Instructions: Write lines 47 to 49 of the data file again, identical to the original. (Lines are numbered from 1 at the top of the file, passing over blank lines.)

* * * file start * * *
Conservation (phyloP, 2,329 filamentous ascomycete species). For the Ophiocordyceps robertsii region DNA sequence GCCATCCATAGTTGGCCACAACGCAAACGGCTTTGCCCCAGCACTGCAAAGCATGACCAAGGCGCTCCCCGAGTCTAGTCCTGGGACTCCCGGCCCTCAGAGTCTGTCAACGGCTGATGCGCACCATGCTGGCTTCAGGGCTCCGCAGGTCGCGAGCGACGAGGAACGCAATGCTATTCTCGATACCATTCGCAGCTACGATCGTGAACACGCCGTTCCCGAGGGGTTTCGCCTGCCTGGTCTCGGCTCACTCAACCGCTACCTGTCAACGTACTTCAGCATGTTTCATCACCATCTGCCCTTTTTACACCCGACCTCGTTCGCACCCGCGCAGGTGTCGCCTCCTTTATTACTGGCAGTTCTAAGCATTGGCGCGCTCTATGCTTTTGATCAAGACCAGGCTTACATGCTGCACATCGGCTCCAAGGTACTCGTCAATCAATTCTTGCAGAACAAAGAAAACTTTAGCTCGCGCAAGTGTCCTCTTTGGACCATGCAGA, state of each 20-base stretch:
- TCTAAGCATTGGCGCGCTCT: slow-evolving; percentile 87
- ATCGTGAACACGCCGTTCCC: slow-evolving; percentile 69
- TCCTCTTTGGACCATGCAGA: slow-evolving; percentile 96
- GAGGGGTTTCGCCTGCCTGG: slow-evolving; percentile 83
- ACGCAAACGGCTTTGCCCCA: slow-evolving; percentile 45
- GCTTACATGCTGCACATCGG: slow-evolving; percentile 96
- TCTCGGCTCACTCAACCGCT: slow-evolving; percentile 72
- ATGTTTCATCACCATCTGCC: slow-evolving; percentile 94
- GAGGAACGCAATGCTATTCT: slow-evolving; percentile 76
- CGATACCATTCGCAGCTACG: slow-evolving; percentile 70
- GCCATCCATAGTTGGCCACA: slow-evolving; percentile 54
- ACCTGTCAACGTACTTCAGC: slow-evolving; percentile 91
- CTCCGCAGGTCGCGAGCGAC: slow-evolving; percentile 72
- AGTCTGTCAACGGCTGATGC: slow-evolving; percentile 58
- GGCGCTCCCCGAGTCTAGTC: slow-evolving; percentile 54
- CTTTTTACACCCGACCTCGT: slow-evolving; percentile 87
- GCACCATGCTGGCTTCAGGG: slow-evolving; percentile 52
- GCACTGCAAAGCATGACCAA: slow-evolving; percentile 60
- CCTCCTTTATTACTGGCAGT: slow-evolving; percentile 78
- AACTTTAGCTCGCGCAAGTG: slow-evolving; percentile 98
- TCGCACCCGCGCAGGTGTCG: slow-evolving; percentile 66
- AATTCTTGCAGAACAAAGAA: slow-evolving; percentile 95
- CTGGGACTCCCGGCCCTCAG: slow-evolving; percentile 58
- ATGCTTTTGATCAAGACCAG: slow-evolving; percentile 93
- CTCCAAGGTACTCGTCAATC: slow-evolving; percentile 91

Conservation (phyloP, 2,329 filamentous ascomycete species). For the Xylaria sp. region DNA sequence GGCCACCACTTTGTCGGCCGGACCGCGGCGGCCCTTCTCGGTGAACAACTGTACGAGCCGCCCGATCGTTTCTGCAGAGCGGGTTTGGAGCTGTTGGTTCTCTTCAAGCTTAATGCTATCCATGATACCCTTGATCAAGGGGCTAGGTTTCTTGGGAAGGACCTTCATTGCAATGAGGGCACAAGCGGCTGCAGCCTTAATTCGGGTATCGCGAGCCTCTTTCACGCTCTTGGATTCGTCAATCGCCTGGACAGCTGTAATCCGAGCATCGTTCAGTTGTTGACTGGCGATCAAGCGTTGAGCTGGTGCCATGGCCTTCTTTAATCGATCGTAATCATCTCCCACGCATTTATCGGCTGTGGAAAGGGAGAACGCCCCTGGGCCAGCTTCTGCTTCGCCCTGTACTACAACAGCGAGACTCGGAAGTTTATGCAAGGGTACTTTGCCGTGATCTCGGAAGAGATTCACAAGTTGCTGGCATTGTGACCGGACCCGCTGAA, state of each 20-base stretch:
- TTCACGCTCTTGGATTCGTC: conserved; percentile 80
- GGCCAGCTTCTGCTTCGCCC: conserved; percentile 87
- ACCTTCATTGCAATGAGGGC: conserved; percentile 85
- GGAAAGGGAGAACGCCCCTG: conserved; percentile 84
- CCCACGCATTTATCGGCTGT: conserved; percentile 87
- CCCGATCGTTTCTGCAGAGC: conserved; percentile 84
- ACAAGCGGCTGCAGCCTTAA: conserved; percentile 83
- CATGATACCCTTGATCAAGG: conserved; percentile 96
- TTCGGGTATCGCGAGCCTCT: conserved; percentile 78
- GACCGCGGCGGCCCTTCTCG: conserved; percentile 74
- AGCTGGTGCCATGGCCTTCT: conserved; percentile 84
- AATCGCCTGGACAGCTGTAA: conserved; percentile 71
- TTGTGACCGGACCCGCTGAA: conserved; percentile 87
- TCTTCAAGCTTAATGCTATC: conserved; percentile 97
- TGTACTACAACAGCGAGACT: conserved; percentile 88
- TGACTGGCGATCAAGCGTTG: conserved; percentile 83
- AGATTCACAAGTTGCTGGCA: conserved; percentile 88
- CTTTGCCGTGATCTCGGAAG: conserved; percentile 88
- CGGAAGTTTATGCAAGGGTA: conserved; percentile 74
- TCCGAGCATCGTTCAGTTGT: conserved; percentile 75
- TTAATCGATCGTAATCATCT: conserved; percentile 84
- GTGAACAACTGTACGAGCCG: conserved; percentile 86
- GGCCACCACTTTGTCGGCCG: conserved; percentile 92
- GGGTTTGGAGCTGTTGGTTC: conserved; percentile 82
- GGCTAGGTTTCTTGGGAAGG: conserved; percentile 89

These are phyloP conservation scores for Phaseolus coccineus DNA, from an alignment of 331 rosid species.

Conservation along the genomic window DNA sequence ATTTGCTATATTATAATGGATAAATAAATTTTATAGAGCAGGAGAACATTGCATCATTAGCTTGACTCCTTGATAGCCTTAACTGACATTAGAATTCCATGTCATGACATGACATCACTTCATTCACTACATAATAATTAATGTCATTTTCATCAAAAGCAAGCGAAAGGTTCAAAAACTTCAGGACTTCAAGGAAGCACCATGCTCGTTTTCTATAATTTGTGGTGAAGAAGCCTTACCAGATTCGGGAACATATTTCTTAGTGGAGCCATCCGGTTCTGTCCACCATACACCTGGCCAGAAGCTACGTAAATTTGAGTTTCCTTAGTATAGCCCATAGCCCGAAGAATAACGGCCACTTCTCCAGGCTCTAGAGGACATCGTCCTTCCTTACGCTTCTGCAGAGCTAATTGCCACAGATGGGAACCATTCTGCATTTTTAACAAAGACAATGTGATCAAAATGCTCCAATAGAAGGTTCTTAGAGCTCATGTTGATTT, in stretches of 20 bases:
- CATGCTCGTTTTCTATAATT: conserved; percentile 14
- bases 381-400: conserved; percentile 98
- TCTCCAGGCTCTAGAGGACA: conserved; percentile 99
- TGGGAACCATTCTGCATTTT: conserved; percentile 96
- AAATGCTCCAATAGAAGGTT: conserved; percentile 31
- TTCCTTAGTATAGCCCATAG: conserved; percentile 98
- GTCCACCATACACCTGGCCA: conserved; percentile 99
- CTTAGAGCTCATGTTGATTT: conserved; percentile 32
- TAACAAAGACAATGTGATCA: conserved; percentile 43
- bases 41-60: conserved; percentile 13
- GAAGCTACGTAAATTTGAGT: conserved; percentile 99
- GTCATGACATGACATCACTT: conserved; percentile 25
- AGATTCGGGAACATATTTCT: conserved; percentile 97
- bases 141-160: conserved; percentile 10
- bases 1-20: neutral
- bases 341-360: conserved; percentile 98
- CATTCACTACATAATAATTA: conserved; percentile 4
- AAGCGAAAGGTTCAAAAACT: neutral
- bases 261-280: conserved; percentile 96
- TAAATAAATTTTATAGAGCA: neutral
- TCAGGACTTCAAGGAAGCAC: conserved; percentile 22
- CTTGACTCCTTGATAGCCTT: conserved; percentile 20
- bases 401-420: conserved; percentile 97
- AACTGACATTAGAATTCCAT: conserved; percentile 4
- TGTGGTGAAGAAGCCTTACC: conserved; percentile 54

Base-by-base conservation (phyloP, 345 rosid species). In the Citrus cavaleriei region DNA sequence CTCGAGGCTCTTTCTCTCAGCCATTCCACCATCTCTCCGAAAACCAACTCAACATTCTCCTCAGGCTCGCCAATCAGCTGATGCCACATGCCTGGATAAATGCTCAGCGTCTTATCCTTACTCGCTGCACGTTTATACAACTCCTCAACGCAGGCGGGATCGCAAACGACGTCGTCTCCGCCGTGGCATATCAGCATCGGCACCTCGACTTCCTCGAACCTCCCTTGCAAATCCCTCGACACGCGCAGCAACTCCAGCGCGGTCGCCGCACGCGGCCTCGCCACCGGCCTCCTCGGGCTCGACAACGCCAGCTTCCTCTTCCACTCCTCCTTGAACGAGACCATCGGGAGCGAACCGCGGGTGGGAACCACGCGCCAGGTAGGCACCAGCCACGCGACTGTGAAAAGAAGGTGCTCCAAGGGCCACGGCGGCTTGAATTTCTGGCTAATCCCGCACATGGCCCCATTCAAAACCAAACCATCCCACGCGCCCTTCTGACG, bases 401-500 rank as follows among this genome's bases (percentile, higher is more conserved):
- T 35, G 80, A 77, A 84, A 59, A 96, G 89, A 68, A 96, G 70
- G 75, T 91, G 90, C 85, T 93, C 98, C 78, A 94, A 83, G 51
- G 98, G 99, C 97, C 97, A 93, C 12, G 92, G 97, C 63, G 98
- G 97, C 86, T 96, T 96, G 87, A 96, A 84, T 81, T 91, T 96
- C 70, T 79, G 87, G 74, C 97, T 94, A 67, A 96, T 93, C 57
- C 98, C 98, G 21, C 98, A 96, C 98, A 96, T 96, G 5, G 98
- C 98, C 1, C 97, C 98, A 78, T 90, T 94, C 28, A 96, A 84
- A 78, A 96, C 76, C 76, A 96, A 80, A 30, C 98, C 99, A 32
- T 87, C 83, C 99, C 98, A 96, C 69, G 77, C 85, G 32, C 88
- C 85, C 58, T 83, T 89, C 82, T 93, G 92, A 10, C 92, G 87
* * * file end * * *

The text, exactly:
- TCCGAGCATCGTTCAGTTGT: conserved; percentile 75
- TTAATCGATCGTAATCATCT: conserved; percentile 84
- GTGAACAACTGTACGAGCCG: conserved; percentile 86